Also important, it’s fully paid for, both by supplanting less effective programs aimed at supporting families and by raising new revenue through tax reform. A significant share of funding for the new FSA would come from eliminating the State and Local Tax (SALT) deduction and the head-of-household filing status – commonsense changes that Republicans have proposed before.

In the past, the plan has always been to offset the additional tax dollars with tax cuts for corporations or high-income households. Here is a Republican proposal that instead channels those resources where they are most needed, to families struggling with the costs of raising our nation’s next generation.

Surprisingly, Democrats may be the ones who take greatest issue with raising this revenue for the benefit of working families. They have fought hard to preserve the SALT deduction, which provides the largest benefit to the wealthiest households in the wealthiest (generally “blue”) cities and states. Whether that preference holds over providing support to working families will be a good test of their principles.

More broadly, the Democrats will need to decide whether they can support a family benefit that maintains a connection to work. To date, with the notable exception of Democratic Sen. Joe Manchin of West Virginia, they have insisted that they will consider only a benefit that goes unconditionally and in full to households regardless of whether anyone has been working.

But that has not traditionally been the progressive view – it’s not something Barack Obama ever proposed, or Hillary Clinton or even Biden when he was running for president. Only in the pandemic response did the idea of unconditional cash take hold, and now it seems Democrats just have it stuck in their heads.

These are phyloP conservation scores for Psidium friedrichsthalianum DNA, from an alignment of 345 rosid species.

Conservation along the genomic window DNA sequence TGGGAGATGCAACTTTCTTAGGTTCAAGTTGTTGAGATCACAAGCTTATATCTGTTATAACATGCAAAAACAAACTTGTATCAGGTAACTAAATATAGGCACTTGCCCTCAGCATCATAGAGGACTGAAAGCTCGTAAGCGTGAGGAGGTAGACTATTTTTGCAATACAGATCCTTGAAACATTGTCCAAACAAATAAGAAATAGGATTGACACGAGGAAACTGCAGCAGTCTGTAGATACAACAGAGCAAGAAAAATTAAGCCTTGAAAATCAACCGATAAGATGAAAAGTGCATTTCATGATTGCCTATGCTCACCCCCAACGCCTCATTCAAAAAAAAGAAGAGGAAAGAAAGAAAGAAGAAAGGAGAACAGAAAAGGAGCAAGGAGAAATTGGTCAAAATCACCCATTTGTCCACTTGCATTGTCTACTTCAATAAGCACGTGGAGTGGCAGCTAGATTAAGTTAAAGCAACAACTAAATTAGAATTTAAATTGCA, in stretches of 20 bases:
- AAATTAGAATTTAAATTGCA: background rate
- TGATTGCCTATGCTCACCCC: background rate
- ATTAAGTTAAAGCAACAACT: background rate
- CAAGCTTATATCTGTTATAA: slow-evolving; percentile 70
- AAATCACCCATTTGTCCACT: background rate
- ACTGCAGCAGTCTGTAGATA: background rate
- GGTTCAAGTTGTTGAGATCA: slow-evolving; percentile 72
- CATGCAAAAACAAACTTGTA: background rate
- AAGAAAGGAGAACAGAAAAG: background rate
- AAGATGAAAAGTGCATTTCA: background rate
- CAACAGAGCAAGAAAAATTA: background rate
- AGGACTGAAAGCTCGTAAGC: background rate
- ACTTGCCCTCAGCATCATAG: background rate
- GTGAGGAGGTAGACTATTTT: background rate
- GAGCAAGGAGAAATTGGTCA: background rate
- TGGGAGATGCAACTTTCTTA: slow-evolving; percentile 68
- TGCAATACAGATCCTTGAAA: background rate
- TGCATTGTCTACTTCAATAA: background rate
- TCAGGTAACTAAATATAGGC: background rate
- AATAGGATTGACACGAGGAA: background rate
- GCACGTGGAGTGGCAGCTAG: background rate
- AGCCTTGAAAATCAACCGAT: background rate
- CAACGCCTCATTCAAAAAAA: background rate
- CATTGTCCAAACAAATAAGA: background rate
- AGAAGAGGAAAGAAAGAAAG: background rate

Perhaps Democrats will unite in opposing a generous new program for working families, funded in part with new tax revenue, because they are now committed to the principle that the non-working poor must be sent cash as well.

That would be an odd position to take and a politically foolish one, too. Of course, the non-working poor deserve support too, and America operates a trillion-dollar safety net to provide it – one that policymakers should be working to improve. But Americans tend to see a distinction between “social insurance” programs like Social Security, which assist those who “pay in” to the system, and welfare programs for those who cannot support themselves.

And many of them see a family benefit paid in cash as belonging in the former category. Holding working families hostage to a demand for payments to families where no one works would likely not be popular.

Which means that, alternatively, this new FSA may be the rare proposal that politicians across the political spectrum find reason to support. If so, it could offer the best opportunity in a long time for a meaningful, durable, widely supported program to help working families with the costs of raising children. If America is going to have a robust family benefit, it will look something like this.